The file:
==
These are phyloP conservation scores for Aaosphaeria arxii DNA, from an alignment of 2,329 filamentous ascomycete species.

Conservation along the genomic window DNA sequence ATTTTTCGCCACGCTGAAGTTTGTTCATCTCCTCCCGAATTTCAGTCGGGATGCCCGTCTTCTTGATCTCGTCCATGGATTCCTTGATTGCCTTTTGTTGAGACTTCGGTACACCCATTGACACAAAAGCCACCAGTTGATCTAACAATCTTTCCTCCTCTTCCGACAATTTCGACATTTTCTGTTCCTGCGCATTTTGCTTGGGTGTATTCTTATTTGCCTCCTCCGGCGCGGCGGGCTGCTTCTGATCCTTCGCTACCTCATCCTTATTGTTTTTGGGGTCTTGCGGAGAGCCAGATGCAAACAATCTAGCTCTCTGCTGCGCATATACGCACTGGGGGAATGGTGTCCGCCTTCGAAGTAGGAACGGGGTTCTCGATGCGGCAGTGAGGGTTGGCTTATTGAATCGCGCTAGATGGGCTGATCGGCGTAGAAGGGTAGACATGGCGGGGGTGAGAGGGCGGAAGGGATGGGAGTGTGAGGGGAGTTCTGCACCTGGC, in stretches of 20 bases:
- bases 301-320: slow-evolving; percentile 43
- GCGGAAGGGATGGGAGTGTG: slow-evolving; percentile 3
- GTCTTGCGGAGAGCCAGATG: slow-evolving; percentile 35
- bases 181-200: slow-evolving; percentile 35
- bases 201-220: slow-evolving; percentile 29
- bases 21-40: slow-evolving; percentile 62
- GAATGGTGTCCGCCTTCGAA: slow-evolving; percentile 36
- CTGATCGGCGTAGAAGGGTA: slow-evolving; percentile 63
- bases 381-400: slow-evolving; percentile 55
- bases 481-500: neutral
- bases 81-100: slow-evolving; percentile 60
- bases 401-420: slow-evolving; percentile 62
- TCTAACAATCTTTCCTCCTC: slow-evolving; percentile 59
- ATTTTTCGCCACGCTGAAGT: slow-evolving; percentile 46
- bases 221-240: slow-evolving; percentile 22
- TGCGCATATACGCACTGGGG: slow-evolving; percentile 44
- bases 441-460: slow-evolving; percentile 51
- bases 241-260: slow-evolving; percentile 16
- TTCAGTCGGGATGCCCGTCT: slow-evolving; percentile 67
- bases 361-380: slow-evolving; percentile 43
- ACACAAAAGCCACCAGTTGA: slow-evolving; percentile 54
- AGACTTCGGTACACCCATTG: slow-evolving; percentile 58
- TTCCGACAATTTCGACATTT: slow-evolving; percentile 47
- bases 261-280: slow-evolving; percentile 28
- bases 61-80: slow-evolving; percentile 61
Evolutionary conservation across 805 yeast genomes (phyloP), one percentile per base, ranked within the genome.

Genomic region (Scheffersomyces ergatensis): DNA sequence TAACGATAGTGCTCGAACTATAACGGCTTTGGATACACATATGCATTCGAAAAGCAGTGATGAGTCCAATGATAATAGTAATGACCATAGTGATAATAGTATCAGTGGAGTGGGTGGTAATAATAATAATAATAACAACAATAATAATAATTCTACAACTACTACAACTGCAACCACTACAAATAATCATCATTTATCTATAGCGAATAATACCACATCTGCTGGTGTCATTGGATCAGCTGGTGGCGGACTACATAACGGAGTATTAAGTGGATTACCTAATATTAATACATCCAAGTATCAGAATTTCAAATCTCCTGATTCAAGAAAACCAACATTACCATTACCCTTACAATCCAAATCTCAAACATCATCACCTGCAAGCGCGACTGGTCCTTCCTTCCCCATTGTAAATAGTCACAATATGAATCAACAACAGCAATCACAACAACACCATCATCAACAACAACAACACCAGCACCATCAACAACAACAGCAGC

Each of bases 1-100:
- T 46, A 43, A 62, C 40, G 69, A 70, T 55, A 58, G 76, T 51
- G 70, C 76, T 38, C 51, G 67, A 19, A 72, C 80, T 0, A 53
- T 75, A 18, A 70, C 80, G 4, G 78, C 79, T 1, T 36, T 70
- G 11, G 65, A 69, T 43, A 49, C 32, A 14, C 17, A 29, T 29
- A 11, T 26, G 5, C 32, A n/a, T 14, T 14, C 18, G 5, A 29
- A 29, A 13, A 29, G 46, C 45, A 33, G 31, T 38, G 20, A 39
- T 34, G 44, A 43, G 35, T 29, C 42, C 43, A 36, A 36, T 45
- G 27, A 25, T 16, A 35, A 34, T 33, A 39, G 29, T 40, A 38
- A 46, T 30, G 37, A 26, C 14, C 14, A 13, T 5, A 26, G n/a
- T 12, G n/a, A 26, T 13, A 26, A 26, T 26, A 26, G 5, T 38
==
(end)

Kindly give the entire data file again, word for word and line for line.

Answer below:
These are phyloP conservation scores for Aaosphaeria arxii DNA, from an alignment of 2,329 filamentous ascomycete species.

Conservation along the genomic window DNA sequence ATTTTTCGCCACGCTGAAGTTTGTTCATCTCCTCCCGAATTTCAGTCGGGATGCCCGTCTTCTTGATCTCGTCCATGGATTCCTTGATTGCCTTTTGTTGAGACTTCGGTACACCCATTGACACAAAAGCCACCAGTTGATCTAACAATCTTTCCTCCTCTTCCGACAATTTCGACATTTTCTGTTCCTGCGCATTTTGCTTGGGTGTATTCTTATTTGCCTCCTCCGGCGCGGCGGGCTGCTTCTGATCCTTCGCTACCTCATCCTTATTGTTTTTGGGGTCTTGCGGAGAGCCAGATGCAAACAATCTAGCTCTCTGCTGCGCATATACGCACTGGGGGAATGGTGTCCGCCTTCGAAGTAGGAACGGGGTTCTCGATGCGGCAGTGAGGGTTGGCTTATTGAATCGCGCTAGATGGGCTGATCGGCGTAGAAGGGTAGACATGGCGGGGGTGAGAGGGCGGAAGGGATGGGAGTGTGAGGGGAGTTCTGCACCTGGC, in stretches of 20 bases:
- bases 301-320: slow-evolving; percentile 43
- GCGGAAGGGATGGGAGTGTG: slow-evolving; percentile 3
- GTCTTGCGGAGAGCCAGATG: slow-evolving; percentile 35
- bases 181-200: slow-evolving; percentile 35
- bases 201-220: slow-evolving; percentile 29
- bases 21-40: slow-evolving; percentile 62
- GAATGGTGTCCGCCTTCGAA: slow-evolving; percentile 36
- CTGATCGGCGTAGAAGGGTA: slow-evolving; percentile 63
- bases 381-400: slow-evolving; percentile 55
- bases 481-500: neutral
- bases 81-100: slow-evolving; percentile 60
- bases 401-420: slow-evolving; percentile 62
- TCTAACAATCTTTCCTCCTC: slow-evolving; percentile 59
- ATTTTTCGCCACGCTGAAGT: slow-evolving; percentile 46
- bases 221-240: slow-evolving; percentile 22
- TGCGCATATACGCACTGGGG: slow-evolving; percentile 44
- bases 441-460: slow-evolving; percentile 51
- bases 241-260: slow-evolving; percentile 16
- TTCAGTCGGGATGCCCGTCT: slow-evolving; percentile 67
- bases 361-380: slow-evolving; percentile 43
- ACACAAAAGCCACCAGTTGA: slow-evolving; percentile 54
- AGACTTCGGTACACCCATTG: slow-evolving; percentile 58
- TTCCGACAATTTCGACATTT: slow-evolving; percentile 47
- bases 261-280: slow-evolving; percentile 28
- bases 61-80: slow-evolving; percentile 61
Evolutionary conservation across 805 yeast genomes (phyloP), one percentile per base, ranked within the genome.

Genomic region (Scheffersomyces ergatensis): DNA sequence TAACGATAGTGCTCGAACTATAACGGCTTTGGATACACATATGCATTCGAAAAGCAGTGATGAGTCCAATGATAATAGTAATGACCATAGTGATAATAGTATCAGTGGAGTGGGTGGTAATAATAATAATAATAACAACAATAATAATAATTCTACAACTACTACAACTGCAACCACTACAAATAATCATCATTTATCTATAGCGAATAATACCACATCTGCTGGTGTCATTGGATCAGCTGGTGGCGGACTACATAACGGAGTATTAAGTGGATTACCTAATATTAATACATCCAAGTATCAGAATTTCAAATCTCCTGATTCAAGAAAACCAACATTACCATTACCCTTACAATCCAAATCTCAAACATCATCACCTGCAAGCGCGACTGGTCCTTCCTTCCCCATTGTAAATAGTCACAATATGAATCAACAACAGCAATCACAACAACACCATCATCAACAACAACAACACCAGCACCATCAACAACAACAGCAGC

Each of bases 1-100:
- T 46, A 43, A 62, C 40, G 69, A 70, T 55, A 58, G 76, T 51
- G 70, C 76, T 38, C 51, G 67, A 19, A 72, C 80, T 0, A 53
- T 75, A 18, A 70, C 80, G 4, G 78, C 79, T 1, T 36, T 70
- G 11, G 65, A 69, T 43, A 49, C 32, A 14, C 17, A 29, T 29
- A 11, T 26, G 5, C 32, A n/a, T 14, T 14, C 18, G 5, A 29
- A 29, A 13, A 29, G 46, C 45, A 33, G 31, T 38, G 20, A 39
- T 34, G 44, A 43, G 35, T 29, C 42, C 43, A 36, A 36, T 45
- G 27, A 25, T 16, A 35, A 34, T 33, A 39, G 29, T 40, A 38
- A 46, T 30, G 37, A 26, C 14, C 14, A 13, T 5, A 26, G n/a
- T 12, G n/a, A 26, T 13, A 26, A 26, T 26, A 26, G 5, T 38